Why Copper

DID YOU KNOW?

The typical battery-powered electric vehicle requires approximately four times more copper than a conventional internal combustion vehicle.

Copper is one of the most heavily utilized metals in the world, and one of the most widely recycled.

Copper is an essential part of modern life, and used extensively:
Homes
Offices
Cars
Airports
Factories
Hospitals

Copper – a long history and bright future

10,000 years
copper is humanity's oldest mined metal, used for over 100 centuries
400 +
copper alloys are currently in use, including brass and bronze
33 %
of current demand is met with recycled copper
18 Elements
including gold, silver, cobalt and molybdenum are by-products of copper mining

WHY COPPER?

Copper is a fundamental part of life today and an indispensable part of the future. It is an essential component in the computers, servers, tablets and smartphones that keep people connected. And as the world transitions away from carbon-based infrastructure to electric vehicles and renewable power, demand for copper – already among the most heavily consumed metals in the world – is only going to grow. The typical battery-powered electric vehicle, for example, requires approximately four times more copper than a conventional internal combustion engine vehicle.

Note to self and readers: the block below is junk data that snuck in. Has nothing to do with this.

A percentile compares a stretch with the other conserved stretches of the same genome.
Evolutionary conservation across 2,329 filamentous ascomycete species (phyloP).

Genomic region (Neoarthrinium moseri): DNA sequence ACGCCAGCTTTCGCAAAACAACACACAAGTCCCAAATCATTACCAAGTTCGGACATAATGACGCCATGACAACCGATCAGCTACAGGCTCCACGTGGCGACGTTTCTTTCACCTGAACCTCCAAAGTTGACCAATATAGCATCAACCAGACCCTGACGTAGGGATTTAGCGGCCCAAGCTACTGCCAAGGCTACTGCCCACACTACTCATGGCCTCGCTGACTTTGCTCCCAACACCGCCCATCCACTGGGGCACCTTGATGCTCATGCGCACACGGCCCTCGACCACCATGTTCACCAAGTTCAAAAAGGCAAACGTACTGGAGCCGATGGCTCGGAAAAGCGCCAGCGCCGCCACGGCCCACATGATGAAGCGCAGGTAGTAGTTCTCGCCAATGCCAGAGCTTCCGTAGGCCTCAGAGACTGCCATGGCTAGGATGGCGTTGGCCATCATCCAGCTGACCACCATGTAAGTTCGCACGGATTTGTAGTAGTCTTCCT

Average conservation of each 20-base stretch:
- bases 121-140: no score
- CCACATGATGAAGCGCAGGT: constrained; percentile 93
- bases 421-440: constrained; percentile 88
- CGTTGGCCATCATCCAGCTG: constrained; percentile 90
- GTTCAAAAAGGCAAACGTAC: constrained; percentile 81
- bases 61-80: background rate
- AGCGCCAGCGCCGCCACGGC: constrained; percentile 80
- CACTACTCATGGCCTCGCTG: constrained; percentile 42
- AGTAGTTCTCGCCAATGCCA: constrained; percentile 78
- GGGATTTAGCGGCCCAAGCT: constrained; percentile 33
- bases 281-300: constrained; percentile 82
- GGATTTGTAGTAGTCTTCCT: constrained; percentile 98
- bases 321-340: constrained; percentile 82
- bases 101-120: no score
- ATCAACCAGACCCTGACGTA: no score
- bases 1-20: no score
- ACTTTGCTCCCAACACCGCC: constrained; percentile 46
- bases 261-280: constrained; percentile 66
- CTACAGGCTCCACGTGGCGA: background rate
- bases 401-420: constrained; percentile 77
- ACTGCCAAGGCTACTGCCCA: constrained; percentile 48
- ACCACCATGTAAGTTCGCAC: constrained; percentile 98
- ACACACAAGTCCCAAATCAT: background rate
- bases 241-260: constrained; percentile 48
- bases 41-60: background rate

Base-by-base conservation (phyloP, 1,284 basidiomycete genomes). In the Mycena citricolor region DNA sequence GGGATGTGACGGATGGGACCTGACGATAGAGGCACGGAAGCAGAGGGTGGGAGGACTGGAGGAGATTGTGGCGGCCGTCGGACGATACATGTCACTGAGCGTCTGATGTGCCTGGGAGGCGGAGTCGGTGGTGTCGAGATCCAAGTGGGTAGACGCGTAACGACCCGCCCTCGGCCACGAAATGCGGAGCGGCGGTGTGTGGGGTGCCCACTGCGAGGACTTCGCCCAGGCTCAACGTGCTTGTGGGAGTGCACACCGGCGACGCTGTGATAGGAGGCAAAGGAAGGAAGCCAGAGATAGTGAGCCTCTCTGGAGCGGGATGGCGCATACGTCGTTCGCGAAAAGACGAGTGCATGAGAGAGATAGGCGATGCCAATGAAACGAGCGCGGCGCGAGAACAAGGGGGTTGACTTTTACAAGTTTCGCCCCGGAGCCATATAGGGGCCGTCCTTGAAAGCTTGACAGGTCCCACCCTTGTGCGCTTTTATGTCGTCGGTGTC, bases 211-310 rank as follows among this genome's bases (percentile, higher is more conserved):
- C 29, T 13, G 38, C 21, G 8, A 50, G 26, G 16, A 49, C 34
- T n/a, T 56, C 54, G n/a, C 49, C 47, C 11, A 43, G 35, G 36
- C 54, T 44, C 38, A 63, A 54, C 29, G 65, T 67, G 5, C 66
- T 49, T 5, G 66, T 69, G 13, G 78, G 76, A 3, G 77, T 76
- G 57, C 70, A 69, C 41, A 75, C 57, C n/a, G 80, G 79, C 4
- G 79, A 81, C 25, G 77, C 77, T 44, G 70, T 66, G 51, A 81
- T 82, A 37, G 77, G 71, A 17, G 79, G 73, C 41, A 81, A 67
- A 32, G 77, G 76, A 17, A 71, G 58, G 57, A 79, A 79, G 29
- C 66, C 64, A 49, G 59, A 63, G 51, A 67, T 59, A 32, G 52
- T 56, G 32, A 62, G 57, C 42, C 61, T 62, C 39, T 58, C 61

Copper helped usher in modern civilization thousands of years ago and has been contributing to the advancement of humankind ever since. It is affordable, adaptable and ever present – an essential and necessary part of modern life today and tomorrow.

Why Zinc?

Like copper, zinc has a range of applications across many industries, including agriculture, construction, pharmaceuticals and transportation. Approximately half of the world’s supply is used in corrosion-proof galvanized steel, which is widely used in infrastructure projects. Zinc sheeting is used for cladding, roofing and gutter systems. Zinc-coated steel is widely used for building framing and bridge construction, and in reinforcing bar in concrete structures. Because of its anti-corrosive properties, zinc can make a crucial contribution to infrastructure projects – and in recent years, there has been a steady demand for galvanized steel from China.